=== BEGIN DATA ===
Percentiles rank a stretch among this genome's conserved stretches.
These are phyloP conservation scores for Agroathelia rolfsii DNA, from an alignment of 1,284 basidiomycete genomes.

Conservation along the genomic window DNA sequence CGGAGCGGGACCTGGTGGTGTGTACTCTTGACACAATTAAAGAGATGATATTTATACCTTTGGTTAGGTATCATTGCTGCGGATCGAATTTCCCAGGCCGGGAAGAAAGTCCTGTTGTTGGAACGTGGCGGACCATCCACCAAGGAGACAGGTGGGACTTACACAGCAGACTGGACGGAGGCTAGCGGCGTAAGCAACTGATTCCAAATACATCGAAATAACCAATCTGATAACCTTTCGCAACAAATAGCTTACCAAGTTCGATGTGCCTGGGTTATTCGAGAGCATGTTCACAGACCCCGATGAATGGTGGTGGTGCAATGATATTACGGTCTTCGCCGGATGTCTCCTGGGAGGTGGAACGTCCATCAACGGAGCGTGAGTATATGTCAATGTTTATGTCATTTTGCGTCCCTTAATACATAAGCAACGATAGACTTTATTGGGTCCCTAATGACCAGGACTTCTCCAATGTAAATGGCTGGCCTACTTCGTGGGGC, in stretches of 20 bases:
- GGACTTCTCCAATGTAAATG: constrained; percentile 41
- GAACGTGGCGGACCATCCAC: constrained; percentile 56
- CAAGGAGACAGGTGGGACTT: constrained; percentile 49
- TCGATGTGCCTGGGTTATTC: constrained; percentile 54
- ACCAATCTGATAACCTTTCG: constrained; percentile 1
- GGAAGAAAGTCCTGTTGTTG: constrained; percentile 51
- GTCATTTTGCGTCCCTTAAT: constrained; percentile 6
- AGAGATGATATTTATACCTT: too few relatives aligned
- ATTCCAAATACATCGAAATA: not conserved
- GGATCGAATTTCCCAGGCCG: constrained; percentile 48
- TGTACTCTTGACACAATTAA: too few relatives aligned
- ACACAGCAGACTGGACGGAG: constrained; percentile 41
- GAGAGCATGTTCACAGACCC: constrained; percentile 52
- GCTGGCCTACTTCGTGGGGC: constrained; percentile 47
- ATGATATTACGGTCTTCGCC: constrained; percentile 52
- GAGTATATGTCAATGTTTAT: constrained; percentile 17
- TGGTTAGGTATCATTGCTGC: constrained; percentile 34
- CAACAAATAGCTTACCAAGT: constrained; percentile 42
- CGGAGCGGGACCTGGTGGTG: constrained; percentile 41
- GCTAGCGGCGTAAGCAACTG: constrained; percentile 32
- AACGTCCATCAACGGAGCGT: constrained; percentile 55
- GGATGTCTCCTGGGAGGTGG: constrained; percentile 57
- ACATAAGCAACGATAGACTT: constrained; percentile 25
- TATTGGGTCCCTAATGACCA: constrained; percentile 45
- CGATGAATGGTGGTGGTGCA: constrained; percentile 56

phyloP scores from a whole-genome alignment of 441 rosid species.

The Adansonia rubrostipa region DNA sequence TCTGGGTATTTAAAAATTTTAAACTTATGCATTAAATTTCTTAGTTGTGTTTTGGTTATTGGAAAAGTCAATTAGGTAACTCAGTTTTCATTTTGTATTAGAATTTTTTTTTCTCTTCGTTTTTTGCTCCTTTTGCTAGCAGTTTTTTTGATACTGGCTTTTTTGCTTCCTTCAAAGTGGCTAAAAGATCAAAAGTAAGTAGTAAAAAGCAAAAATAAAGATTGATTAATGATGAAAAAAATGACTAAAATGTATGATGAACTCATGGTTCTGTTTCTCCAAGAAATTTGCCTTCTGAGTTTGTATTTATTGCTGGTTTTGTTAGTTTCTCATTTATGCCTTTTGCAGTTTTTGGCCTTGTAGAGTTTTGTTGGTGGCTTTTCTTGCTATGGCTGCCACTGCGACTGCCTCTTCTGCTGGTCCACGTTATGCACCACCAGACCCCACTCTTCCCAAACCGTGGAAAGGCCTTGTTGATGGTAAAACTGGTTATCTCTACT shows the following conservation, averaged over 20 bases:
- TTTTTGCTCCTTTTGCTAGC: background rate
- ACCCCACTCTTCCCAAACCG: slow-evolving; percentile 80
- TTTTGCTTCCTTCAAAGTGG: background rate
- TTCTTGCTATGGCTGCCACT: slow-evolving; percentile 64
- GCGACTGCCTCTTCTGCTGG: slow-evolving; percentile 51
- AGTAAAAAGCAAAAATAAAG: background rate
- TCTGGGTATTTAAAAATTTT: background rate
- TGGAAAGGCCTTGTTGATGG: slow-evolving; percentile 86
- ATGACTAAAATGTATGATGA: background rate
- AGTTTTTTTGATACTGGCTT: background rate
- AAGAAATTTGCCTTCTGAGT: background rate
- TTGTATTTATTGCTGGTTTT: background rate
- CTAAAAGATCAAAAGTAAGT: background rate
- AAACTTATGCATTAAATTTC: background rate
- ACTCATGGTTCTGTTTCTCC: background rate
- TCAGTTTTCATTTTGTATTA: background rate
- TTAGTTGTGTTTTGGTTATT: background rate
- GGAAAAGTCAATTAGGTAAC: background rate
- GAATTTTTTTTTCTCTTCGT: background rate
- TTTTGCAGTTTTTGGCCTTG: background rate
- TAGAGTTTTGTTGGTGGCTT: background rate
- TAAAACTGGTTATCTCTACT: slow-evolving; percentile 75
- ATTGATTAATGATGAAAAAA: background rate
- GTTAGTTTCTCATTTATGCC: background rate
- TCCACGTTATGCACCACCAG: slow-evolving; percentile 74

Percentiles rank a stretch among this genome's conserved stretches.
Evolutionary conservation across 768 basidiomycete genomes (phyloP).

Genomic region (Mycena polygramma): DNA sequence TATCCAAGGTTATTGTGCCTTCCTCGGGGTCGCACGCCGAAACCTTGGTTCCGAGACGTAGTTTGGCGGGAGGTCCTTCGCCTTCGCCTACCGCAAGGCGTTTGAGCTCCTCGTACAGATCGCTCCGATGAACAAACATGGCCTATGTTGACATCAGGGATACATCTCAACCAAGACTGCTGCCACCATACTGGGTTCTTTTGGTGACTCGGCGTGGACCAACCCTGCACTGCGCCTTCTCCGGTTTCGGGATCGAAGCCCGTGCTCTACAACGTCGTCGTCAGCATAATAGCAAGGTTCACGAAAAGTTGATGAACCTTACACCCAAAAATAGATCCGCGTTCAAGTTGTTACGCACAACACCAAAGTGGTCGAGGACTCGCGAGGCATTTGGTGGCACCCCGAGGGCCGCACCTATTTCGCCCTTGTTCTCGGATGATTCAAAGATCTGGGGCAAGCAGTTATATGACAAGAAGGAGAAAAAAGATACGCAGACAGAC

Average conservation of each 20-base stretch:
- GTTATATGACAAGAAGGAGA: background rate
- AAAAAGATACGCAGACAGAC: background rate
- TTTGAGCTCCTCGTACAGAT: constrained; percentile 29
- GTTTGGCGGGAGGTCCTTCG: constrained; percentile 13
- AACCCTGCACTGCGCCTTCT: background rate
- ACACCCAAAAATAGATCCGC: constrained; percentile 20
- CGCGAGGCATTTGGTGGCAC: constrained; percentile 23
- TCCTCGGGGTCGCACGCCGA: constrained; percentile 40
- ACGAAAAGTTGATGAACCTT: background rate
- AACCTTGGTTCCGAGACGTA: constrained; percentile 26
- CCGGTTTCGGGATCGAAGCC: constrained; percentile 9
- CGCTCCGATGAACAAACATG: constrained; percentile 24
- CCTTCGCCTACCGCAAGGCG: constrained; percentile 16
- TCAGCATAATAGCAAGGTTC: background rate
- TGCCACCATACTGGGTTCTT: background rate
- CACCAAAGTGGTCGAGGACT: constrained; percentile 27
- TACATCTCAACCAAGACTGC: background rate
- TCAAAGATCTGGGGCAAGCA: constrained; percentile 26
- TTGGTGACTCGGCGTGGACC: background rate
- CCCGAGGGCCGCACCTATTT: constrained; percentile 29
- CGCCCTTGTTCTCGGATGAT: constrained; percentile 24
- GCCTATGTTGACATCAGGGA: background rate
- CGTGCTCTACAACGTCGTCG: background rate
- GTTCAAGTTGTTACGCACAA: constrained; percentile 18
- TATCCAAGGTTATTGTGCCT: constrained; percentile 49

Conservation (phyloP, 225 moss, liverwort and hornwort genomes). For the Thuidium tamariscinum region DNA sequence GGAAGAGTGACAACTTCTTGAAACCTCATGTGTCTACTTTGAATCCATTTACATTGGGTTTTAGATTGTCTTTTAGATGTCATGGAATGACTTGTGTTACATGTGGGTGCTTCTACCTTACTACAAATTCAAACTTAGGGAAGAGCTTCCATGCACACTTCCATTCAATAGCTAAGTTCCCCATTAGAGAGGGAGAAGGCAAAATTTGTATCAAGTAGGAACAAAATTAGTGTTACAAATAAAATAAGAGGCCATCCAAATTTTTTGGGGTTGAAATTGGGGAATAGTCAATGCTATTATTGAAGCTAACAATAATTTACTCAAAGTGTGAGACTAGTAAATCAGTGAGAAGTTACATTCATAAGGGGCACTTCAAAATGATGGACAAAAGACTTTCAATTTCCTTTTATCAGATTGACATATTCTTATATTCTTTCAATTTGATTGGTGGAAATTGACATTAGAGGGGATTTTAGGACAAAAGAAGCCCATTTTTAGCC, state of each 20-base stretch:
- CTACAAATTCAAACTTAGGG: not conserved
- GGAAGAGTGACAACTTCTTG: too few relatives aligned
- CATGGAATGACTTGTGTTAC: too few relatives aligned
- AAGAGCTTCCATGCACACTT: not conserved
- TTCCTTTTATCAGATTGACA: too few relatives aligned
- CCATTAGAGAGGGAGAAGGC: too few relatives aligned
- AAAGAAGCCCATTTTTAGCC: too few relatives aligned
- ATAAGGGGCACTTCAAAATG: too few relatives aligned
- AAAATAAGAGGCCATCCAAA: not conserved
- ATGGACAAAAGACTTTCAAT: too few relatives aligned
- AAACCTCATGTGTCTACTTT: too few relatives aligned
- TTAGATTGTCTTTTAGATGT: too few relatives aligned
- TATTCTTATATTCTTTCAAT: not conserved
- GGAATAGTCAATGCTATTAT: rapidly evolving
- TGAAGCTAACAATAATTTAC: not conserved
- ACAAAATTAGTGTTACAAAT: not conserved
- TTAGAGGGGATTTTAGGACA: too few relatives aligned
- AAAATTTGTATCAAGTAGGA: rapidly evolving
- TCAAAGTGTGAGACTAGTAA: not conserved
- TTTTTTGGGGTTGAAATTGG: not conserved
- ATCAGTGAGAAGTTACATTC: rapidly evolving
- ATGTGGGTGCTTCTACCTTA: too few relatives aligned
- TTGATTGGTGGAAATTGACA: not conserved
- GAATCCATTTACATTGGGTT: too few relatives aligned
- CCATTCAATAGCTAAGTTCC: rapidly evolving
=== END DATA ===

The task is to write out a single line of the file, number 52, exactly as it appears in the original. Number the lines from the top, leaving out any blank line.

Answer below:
- TAAAACTGGTTATCTCTACT: slow-evolving; percentile 75